Ships Work to Offload Goods Before Deadline

By Jill McLaughlin
Jill McLaughlin
Jill McLaughlin
November 1, 2021 Updated: November 1, 2021

Cargo ships and crews rushed to unload and move containers at the Los Angeles and Long Beach ports in the face of new fines which went into effect Nov. 1.

A record number of cargo ships continue to flood the ports as they waited to offload their goods, according to the Marine Exchange of Southern California.

“We have had movement all throughout the day,” said an exchange staff member.

At 4 p.m. Oct. 31, 27 ships were at the pier unloading goods; 40 container ships were at anchor waiting to be assigned a berth, and 53 ships were drifting nearby, waiting to either go to anchor or get a berth, whichever came first, according to the Marine Exchange of Southern California.

The scramble at the ports came on the heels of an announcement last week by port authorities that cargo carriers would begin facing fines for allowing shipping containers to sit too long on already overloaded terminals.

Containers were stacked at filled port storage areas around the docks and adjacent land, as streams of trucks and trains carried goods away from the docks.

The Long Beach Board of Harbor Commissioners on Oct. 29 announced the new fees, and the Port of Los Angeles board approved a similar measure the same day.

The ports will charge $100 a day for each container left for more than nine days if the container will be moved by truck. Rail carriers will be charged after six days.

Port authorities originally said rail carriers would be charged after three days, but looked at the situation, talked with stakeholders, and extended the time, according to Port of Los Angeles Spokesman Phillip Sanfield.

Port authority officials based these times on historical data that showed how long cargo typically dwelled on terminals “pre-surge,” Sanfield said. For trucks, that was about four days, and for railways, it was less than two days.

Sanfield said last week the move is not designed to increase the ports’ revenue.

Port and local officials who approved the fees received backlash across a spectrum of shipping companies and retailers. They have since backed off the original fee declaration, saying they could delay the fee if companies make sufficient progress in clearing containers.

“If progress is being made clearing our docks, I have the discretion to delay the start of fees beyond Nov. 15,” Port of Los Angeles Executive Director Gene Seroka said in a news release. “Our goal is to see significant improvement on our docks so that we don’t need to administer any fees.”

Some shipping firms and trade groups said last week they worry that the new fine would trigger “catastrophic”results, including an increases in prices for consumers.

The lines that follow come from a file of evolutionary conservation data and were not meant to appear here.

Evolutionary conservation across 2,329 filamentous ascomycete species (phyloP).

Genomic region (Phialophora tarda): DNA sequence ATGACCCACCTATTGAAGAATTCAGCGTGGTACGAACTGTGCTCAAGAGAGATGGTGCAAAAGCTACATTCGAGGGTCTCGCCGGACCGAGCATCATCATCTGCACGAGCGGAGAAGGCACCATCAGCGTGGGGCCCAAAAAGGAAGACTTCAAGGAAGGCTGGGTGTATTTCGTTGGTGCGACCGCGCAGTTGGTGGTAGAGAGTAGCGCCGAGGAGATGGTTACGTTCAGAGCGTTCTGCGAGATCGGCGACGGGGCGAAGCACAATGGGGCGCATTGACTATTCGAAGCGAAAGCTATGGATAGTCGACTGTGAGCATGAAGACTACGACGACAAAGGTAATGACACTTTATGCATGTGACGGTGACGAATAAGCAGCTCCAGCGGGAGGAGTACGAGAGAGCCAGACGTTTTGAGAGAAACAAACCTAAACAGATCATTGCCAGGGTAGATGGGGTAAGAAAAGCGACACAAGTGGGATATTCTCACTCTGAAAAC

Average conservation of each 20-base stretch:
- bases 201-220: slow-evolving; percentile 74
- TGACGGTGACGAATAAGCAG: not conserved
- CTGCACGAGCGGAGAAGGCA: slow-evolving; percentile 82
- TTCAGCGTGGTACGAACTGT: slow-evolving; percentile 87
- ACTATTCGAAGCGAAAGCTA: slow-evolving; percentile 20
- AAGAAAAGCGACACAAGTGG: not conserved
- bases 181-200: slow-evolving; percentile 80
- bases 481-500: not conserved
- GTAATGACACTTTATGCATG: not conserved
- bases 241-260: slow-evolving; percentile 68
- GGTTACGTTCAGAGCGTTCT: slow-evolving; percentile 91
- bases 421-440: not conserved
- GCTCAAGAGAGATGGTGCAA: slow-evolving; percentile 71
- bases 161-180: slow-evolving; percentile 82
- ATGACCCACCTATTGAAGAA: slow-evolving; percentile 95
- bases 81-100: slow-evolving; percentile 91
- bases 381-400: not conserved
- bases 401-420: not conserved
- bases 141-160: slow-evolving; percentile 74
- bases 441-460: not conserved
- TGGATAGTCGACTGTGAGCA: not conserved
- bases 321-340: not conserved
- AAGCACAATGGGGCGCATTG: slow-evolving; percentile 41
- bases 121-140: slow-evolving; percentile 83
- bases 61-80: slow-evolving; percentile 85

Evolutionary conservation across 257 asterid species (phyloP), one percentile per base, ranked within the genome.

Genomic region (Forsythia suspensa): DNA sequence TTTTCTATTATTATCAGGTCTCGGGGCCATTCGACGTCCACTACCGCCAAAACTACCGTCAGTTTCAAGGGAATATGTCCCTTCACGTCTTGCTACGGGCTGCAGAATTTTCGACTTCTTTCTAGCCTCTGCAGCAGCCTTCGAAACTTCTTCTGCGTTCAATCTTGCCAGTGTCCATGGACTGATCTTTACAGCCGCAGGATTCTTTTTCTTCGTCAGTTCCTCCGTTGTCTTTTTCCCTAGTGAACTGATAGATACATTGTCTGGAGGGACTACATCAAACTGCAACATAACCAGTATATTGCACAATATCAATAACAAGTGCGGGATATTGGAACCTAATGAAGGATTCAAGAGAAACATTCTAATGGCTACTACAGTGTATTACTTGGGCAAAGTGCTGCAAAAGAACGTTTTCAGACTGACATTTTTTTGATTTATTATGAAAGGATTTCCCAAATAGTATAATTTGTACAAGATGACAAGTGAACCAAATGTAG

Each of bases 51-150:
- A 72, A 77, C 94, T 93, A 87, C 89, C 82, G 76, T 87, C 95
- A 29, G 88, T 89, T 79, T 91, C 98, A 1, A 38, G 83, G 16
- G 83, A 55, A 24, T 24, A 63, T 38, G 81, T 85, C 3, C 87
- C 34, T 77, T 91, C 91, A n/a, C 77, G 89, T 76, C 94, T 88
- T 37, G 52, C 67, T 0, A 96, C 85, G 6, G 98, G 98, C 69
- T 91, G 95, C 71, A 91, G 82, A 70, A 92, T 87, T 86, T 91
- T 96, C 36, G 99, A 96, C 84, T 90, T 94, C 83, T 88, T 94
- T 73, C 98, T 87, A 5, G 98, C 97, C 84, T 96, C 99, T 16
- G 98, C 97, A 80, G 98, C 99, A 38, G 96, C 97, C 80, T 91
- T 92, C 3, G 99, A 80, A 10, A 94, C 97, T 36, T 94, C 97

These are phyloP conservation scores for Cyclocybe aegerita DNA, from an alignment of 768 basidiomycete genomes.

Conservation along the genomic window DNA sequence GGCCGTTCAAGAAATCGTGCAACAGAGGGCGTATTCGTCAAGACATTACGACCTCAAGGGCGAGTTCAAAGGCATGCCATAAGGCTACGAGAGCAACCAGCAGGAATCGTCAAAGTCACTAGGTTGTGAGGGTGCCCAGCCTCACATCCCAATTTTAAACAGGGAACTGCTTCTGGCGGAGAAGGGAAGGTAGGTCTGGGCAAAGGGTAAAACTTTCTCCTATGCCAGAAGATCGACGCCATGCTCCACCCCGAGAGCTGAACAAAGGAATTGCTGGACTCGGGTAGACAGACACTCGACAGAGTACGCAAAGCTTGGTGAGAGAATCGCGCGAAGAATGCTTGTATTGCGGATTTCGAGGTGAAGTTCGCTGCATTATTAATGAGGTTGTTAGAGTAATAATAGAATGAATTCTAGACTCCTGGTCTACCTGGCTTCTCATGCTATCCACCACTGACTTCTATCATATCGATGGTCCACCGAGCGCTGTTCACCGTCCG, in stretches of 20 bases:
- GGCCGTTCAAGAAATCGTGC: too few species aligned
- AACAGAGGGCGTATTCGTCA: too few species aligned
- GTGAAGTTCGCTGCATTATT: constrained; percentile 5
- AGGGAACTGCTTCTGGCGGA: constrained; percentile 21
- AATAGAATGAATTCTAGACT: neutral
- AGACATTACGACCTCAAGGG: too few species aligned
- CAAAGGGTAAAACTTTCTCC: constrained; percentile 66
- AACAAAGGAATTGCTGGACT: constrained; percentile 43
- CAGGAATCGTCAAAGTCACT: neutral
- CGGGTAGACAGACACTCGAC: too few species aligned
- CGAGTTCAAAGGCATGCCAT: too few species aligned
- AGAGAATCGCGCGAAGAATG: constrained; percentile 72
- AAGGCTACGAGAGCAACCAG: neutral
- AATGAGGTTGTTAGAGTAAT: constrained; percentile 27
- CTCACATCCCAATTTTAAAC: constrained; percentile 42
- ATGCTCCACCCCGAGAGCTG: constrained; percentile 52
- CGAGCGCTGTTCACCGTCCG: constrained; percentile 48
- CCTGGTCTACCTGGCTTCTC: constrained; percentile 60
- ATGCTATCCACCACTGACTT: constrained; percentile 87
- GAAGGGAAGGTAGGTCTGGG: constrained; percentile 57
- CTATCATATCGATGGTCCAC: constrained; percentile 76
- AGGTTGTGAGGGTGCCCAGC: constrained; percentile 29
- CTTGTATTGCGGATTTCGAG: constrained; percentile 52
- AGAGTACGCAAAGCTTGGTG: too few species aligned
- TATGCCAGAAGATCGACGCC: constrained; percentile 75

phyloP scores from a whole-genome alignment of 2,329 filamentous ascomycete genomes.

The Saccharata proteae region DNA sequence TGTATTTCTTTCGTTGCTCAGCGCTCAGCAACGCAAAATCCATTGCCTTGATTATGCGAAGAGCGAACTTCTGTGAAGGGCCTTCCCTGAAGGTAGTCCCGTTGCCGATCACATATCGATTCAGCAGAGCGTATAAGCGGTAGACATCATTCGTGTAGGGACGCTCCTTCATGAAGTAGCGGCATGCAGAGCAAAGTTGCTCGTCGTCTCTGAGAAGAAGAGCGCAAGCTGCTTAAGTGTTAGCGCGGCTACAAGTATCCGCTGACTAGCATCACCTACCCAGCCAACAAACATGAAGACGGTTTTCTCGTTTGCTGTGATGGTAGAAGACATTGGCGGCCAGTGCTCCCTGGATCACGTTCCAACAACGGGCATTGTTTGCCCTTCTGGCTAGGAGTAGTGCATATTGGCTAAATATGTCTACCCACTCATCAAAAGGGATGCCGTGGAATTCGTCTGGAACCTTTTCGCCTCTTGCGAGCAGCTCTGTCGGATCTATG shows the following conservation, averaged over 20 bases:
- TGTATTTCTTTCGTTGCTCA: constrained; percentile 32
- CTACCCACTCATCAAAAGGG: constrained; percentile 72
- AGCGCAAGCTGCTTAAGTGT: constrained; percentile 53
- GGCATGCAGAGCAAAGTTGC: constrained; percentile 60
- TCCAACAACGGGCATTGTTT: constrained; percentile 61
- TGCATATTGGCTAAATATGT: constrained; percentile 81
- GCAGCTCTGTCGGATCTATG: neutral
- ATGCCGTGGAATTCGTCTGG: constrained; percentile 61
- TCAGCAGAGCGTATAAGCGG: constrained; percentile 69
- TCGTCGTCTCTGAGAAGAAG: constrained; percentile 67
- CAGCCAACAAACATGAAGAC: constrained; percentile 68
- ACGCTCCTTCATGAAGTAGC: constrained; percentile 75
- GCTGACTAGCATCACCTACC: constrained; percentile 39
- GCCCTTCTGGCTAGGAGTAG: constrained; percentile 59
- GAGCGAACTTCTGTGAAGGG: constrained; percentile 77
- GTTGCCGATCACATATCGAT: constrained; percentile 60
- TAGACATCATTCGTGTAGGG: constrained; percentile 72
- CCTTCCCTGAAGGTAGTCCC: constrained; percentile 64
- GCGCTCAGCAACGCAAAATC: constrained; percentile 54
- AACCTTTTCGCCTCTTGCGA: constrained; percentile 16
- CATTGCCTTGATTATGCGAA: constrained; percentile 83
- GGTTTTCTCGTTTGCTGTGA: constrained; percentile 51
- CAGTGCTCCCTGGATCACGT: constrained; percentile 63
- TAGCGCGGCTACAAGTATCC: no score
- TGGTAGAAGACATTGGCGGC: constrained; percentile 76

“As far as the [fines] announced in Los Angeles/Long Beach, I think it will be catastrophic,” Rich Roche, vice president of international transportation at Mohawk Global Logistics, said during a meeting with other trade groups last week, reported the shipping industry magazine FreightWaves.

National Retailers Charter to Smaller Ports

Some national retailers have chartered private, smaller cargo ships to ensure they get their products on shelves before the holidays.

Walmart, Target, Home Depot, Costco, Dollar Tree, and Coca-Cola are just some of the retail chains or corporations to have entered into long-term leases with private shipping companies. This means they can dock at smaller ports, which have not been affected by the unprecedented clogging, and offload their cargo quickly.

Global Ship Lease signed 40 new charter agreements by August, Executive Chairman George Youroukos told Supply Chain Dive.

“We’re currently in the midst of red-hot freight and charter markets,” Youroukos said.

By chartering their own cargo ships, larger chains and retailers are able to stock their shelves with holiday items and needed goods more quickly, bypassing the commercial ports.

Larger cargo ships carry multiple containers and are obligated to dock at the Los Angeles or Long Beach ports, or other commercial ports that are already seeing substantial backlogs.

With a smaller ship, Home Depot avoided the Port of Los Angeles’ container logjam by docking its chartered ship that docked 125 miles south to the Port of San Diego, according to Reuters.

The Port of San Diego can handle fewer containers and only one or two ships per month until the end of the year, according to Reuters.

The cost to charter the private cargo ships, mean might add to expected higher holiday prices for consumers.

The average cost of shipping a standard large container has surpassed $10,000, some four times higher than a year ago, according to The Economist.

“The spot price for sending such a box from Shanghai to New York, which in 2019 would have been around $2,500, is now nearer $15,000. Securing a late booking on the busiest route, from China to the west coast of America, could cost $20,000,” according to The Economist.

Home Depot told CNBC this summer that it had chartered its own ship to avoid the crowded ports.

“We have a ship that’s solely going to be ours and it’s just going to go back and forth with 100 percent dedicated to Home Depot,” President and Chief Operating Officer Ted Decker said in a June interview with CNBC.

This is the first time in the company’s history it has taken such a step.

The Epoch Times requested a comment from the Port of San Diego but did not receive a response before press time.